Burne-Jones continued to produce masterful watercolours, too, although these were often now very sizeable and painted in a mixed media — such as Love among the Ruins, depicting two young lovers entwined in each other’s arms, who’ve been cast out beyond their city walls. The model for the female figure was Burne-Jones’s beloved mistress and longstanding muse, Maria Zambaco, and the work can be considered a reflection on their doomed romance.
Burne-Jones the artisan designer of tapestry, jewellery, ceramics
‘One of Burne-Jones’s great attributes was his versatility,’ says Alison Smith. ‘You might call him an “artist-artisan” rather than an “artist”. His talent extended to the design of tapestry, jewellery, sculpture, ceramics, furniture and stained glass’, often in collaboration with William Morris, for the latter’s two firms, Morris, Marshall, Faulkner & Co. (1861-75) and Morris & Co. (1875-1940).
Pieces include a painted jewel-casket for another object of his extra-marital (although platonic) affection, Frances Graham; The Adoration of the Magi, a tapestry donated to the Musée d’Orsay in 2009, as part of the Christie’s Paris sale of Yves Saint Laurent and Pierre Bergé’s art collection; and The Nativity, a bronze relief panel at Lanercost Priory, Cumbria, dedicated to the late mother of one of Burne-Jones’s patrons, George Howard, the Earl of Carlisle (a design for which, executed in thick bodycolour, fetched $343,500 at Christie’s New York in 2017).
‘He really saw no distinction between the fine arts and decorative arts,’ says Smith. ‘Perhaps because he came at art from a different perspective than was usual, not having trained at art school but having had a career in the church in mind.’
Burne-Jones’s visions in stained glass
As for stained glass, there are examples of Burne-Jones windows across the UK, notably at Birmingham Cathedral and Christ Church, Oxford. Towards the end of his career Burne-Jones converted his designs for these into finished works of art in their own right, as was the case with his monumental drawing for the chancel east window at Liverpool’s Church of All Hallows.
Spread across five panels, it is based on St John’s vision of heaven in Revelations 7:9-17, where the Holy Lamb (representing Christ) stands on a mound from which four rivers issue (representing the four Gospels). Once the window had been completed, the then-monochrome drawing was returned to Burne-Jones, who duly coloured it and added touches of gold. The result was the monumental and gorgeously coloured Paradise, with the Worship of the Holy Lamb, which was previously in the collection of the late Yves Saint Laurent before it was sold at Christie’s in New York in October 2018 for $972,500.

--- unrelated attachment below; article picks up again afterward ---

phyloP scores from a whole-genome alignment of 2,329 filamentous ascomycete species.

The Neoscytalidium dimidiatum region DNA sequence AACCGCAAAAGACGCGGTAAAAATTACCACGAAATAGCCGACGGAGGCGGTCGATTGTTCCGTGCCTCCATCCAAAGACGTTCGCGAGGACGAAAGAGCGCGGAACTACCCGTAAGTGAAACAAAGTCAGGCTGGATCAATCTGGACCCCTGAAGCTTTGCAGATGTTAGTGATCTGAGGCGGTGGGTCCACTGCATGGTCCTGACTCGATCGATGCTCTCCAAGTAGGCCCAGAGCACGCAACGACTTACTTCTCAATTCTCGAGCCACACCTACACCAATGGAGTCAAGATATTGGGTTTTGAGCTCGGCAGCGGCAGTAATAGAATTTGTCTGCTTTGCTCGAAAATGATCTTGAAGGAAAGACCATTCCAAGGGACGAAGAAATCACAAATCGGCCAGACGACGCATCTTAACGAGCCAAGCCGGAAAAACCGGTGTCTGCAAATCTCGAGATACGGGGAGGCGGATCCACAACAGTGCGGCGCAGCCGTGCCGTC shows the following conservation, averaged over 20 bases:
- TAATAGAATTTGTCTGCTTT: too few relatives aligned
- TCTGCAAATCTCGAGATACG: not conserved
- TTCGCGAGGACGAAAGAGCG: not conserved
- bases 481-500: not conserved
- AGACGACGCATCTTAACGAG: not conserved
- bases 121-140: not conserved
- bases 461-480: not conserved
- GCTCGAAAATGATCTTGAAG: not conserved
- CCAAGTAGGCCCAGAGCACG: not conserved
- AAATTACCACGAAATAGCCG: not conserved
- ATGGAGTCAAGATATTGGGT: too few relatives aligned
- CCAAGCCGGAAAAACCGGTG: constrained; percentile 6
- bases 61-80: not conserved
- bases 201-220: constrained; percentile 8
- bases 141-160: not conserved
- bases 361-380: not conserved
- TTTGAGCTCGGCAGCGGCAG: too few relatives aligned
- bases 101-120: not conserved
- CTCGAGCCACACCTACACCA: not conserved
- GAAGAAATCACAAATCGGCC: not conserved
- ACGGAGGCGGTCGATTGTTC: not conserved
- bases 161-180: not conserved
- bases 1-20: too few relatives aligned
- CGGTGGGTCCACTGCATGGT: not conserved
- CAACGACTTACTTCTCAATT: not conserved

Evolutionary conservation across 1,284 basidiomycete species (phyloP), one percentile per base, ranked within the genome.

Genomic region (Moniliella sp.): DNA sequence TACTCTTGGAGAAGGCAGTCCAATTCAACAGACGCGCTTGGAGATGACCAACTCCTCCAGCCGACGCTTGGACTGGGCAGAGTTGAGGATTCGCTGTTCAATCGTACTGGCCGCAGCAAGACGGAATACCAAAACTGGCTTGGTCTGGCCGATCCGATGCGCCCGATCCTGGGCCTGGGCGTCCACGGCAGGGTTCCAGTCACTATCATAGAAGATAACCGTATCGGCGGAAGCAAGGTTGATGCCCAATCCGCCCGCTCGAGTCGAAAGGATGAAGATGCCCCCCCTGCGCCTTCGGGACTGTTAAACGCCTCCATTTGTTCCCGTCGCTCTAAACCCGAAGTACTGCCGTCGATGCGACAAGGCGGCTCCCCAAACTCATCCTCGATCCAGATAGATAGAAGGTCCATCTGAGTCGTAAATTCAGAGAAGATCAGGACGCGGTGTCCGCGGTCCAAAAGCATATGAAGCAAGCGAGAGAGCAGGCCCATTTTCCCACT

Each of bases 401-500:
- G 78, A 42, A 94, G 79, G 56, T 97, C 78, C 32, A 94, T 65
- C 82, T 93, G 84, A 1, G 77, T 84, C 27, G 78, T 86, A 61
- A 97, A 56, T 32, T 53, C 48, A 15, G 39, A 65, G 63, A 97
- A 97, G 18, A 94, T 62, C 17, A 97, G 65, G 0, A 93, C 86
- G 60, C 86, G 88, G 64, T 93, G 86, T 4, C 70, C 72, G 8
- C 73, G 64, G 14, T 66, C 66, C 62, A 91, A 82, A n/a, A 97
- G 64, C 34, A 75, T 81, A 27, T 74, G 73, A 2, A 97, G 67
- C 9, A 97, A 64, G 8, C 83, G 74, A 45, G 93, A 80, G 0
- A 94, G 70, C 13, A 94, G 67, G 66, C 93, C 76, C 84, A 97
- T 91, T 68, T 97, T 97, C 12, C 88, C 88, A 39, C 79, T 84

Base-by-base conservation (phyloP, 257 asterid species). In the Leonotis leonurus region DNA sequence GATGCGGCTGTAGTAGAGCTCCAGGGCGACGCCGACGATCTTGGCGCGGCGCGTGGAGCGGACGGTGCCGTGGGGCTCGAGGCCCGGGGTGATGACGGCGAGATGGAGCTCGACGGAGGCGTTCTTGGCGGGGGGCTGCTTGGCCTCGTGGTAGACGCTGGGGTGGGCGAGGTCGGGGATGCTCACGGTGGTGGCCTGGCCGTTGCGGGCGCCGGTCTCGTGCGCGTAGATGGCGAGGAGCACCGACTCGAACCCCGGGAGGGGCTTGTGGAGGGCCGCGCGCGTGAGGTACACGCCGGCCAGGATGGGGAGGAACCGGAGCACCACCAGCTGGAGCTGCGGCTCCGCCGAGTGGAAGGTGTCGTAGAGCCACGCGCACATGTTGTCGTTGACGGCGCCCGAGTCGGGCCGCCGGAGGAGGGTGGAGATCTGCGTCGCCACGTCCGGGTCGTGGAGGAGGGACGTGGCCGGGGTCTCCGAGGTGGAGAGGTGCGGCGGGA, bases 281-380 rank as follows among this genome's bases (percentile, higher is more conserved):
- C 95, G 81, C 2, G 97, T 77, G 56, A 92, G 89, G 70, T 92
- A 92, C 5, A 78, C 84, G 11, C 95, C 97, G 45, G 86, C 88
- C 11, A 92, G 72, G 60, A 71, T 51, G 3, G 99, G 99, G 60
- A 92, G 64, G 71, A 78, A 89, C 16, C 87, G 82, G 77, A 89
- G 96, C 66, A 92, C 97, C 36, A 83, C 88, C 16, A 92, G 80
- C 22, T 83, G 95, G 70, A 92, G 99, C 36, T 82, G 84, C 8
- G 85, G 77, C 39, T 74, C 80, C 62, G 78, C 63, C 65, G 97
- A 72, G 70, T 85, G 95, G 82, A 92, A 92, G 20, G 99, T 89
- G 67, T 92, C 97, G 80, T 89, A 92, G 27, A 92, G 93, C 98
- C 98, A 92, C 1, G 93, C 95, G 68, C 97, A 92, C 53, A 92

Lauded by the prime minister and the Prince of Wales
In 1885 Burne-Jones accepted election as an Associate Member of the Royal Academy, and in 1894 received a baronetcy from the Prime Minister, William Gladstone.
He retained his artistic powers and work ethic until the end, often making portraits of his friends between undertaking larger commissions, right until the year of his death in 1898. After he died aged 64, the artist was given a memorial service in Westminster Abbey, at the personal request of the Prince of Wales.
The influence of Burne-Jones on the Surrealists, Symbolists, and Picasso
In terms of the artists or movements that Burne-Jones influenced, it is probably fair to say he had as much impact across the Channel, in France and Belgium, as he did in his home country. His dreamlike worlds populated by mysterious characters appealed to Symbolists and Surrealists alike.
Another fan was Pablo Picasso: the languid beggars and bohemians of his Blue Period have been cited by many scholars as showing the influence of Burne-Jones.
Burne-Jones and auction records
‘The good thing about a masterpiece such as Love among the Ruins doing so well,’ says Drummond, ‘is that it encourages owners of other first-rate pieces to bring those to auction, too. And that’s certainly what we’ve been finding. Now is a time of huge opportunity if you’re a Burne-Jones collector.’
Are works from one period of his career noticeably different in value from those he made in another? ‘Not really,’ replies Drummond. ‘That vivid imagination of his was a constant throughout. There are various price-points at which a collector could enter the market, though. He was a wonderful draughtsman, for example, and in 2016 we sold a series of preparatory drawings — from Burne-Jones’s sketchbook — for his famous painting, The Golden Stairs, a number of them for between £5,000 and £10,000. Burne-Jones was an artist of remarkable range, and he has a market to match: there’s something for everyone.’